It was the first time, and it wouldn’t be the last. She watched the blood ooze down her arm — starting as a straight line from her wrist and snaking its way down to her elbow, where it met the white paper towel, staining it crimson. Mesmerised, she made another cut just below the previous one. It didn’t hurt as much this time. A sharp stinging pain. And then, the crimson river again.
She knew no one would understand. It was why she tried it in the dead of the night. Mum and Dad asleep. Her brother too. She was careful. She made sure to clean the wounds, first with water, then, antiseptic. She’d seen her parents treat her and her brother when they were younger. She knew the drill. She gave them some air before bandaging them up. Then, exhausted, she fell into a dreamless sleep. Just as she’d hoped.
The next morning, her arm throbbed. She re-dressed the wounds, now red and glaring at her. Grateful for winter, she put on her school jumper and dragged her left arm, willing it to participate in daily tasks. It had done its job. She felt lighter, as if a huge weight was lifted. Or better, she thought, cleansed.
As she sat in class, oblivious to the chatter around her, she couldn’t help but wonder what they’d say if they knew.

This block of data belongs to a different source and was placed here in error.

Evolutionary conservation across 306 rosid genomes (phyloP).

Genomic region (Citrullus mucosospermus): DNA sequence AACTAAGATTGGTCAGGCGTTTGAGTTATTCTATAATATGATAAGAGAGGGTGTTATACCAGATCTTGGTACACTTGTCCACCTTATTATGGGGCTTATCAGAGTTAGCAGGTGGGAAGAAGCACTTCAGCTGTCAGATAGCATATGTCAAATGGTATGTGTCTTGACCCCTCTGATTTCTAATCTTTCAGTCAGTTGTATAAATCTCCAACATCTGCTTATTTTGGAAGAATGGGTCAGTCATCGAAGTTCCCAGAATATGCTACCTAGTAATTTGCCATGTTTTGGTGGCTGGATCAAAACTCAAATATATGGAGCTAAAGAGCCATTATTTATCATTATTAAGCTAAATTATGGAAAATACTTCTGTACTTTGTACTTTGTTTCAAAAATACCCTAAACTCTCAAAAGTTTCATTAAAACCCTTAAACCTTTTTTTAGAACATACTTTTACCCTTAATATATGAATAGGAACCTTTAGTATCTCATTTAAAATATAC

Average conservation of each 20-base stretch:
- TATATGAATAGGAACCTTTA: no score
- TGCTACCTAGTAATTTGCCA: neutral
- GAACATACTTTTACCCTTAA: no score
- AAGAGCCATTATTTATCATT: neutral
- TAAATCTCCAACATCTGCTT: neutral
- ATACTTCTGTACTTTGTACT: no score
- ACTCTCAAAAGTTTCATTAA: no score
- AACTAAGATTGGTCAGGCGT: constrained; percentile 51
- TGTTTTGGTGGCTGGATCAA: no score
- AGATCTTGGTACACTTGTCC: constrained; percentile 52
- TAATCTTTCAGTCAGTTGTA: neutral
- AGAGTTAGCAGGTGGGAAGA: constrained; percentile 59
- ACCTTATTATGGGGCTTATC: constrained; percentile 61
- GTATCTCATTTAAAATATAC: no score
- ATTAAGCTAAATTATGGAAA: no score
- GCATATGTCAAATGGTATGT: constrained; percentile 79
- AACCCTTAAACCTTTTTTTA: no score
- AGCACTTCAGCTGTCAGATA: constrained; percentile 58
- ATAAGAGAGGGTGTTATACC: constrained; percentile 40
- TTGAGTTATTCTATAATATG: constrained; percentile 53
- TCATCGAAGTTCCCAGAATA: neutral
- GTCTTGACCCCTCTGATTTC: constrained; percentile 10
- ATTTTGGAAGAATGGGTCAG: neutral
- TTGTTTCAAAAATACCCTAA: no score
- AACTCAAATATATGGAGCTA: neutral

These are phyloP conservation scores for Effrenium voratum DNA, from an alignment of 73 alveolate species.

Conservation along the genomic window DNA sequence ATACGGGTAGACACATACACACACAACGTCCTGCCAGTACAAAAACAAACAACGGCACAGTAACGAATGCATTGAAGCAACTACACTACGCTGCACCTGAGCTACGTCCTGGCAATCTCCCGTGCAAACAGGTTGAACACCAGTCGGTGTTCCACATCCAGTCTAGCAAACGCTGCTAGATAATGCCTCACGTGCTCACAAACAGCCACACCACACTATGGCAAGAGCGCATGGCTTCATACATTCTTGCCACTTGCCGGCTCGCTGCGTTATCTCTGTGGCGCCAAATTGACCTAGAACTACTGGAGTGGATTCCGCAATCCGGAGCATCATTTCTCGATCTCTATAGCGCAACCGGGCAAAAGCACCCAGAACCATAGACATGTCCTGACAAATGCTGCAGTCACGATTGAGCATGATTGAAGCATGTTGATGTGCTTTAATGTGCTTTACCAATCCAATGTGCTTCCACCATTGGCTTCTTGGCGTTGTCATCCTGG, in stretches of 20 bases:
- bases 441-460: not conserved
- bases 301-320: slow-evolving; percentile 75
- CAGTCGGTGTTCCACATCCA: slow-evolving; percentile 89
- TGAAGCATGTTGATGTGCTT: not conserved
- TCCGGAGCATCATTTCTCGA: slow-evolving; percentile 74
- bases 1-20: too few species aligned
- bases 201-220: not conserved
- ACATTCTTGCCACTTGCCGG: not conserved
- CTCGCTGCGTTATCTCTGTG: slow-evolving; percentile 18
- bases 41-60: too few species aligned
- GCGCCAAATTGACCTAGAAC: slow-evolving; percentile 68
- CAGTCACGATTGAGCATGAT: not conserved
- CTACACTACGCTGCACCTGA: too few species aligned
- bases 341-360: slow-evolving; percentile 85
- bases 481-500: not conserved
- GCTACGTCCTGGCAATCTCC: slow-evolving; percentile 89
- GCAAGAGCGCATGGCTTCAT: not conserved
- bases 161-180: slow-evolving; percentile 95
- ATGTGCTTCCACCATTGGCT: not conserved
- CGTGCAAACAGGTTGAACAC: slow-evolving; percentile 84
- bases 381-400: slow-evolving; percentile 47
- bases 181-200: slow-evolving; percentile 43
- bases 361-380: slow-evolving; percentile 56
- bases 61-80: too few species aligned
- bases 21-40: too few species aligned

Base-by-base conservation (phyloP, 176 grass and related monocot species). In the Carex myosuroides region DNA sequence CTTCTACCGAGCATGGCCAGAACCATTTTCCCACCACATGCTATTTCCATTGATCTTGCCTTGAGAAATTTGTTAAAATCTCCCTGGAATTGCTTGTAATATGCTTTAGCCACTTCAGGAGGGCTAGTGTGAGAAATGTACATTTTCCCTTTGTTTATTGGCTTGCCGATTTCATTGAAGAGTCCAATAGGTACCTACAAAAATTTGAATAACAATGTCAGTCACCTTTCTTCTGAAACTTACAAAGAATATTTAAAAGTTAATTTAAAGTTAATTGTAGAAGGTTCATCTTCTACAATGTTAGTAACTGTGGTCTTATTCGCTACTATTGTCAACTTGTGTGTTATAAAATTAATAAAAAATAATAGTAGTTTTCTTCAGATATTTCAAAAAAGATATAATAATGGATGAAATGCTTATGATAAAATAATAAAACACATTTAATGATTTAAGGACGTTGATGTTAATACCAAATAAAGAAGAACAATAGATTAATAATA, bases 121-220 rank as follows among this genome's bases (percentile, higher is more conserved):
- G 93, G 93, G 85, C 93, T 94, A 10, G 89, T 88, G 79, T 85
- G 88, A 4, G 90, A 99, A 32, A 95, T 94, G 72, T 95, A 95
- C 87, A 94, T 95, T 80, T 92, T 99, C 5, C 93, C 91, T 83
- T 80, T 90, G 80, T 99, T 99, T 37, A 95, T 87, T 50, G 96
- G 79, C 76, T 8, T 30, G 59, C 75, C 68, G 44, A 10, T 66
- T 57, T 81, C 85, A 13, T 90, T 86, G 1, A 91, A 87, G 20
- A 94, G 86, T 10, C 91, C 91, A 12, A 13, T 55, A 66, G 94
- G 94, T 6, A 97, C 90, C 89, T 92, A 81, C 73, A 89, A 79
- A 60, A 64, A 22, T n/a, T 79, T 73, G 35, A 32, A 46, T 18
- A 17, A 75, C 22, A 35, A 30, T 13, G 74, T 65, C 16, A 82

She snapped out of her reverie and tried to focus. ‘Yes, Mrs Brown?’
‘Did you hear what I said? About the calculus homework?’
‘I’ve done it,’ said Asha, handing her notebook. Page after page of four-unit mathematics. She knew it was perfect. Not a single mistake. She’d spent most of her weekend puzzling through the problems and finally solving them.
‘That’s great, Asha,’ said Mrs Brown. ‘I guess you can proceed on to the problems on page 287. The rest of you,’ she said looking at the class with her piercing eyes. ‘You all need to complete the homework. Now.’
Asha heard the girls behind her sniggering. ‘Nerd!’ But it no longer bothered her. She knew how to cope. She stared at the sums on the page while simultaneously pressing her right index and middle fingers hard against her left wrist. Pain. Sweet delicious pain. Pain that distracted her from the emptiness inside. Pain that made her feel again. It was like a thousand fireworks going off at once inside her, erupting into a glorious display for no one but her. And best of all, it was pain that help cleanse the impurities out of her.
Last night may have been the first time but Asha knew it wouldn’t be the last.
(c) Sanch Vee @ Sanch Writes (30 June 2016)
Written for the WordPress Weekly Discover Challenge: Opening Line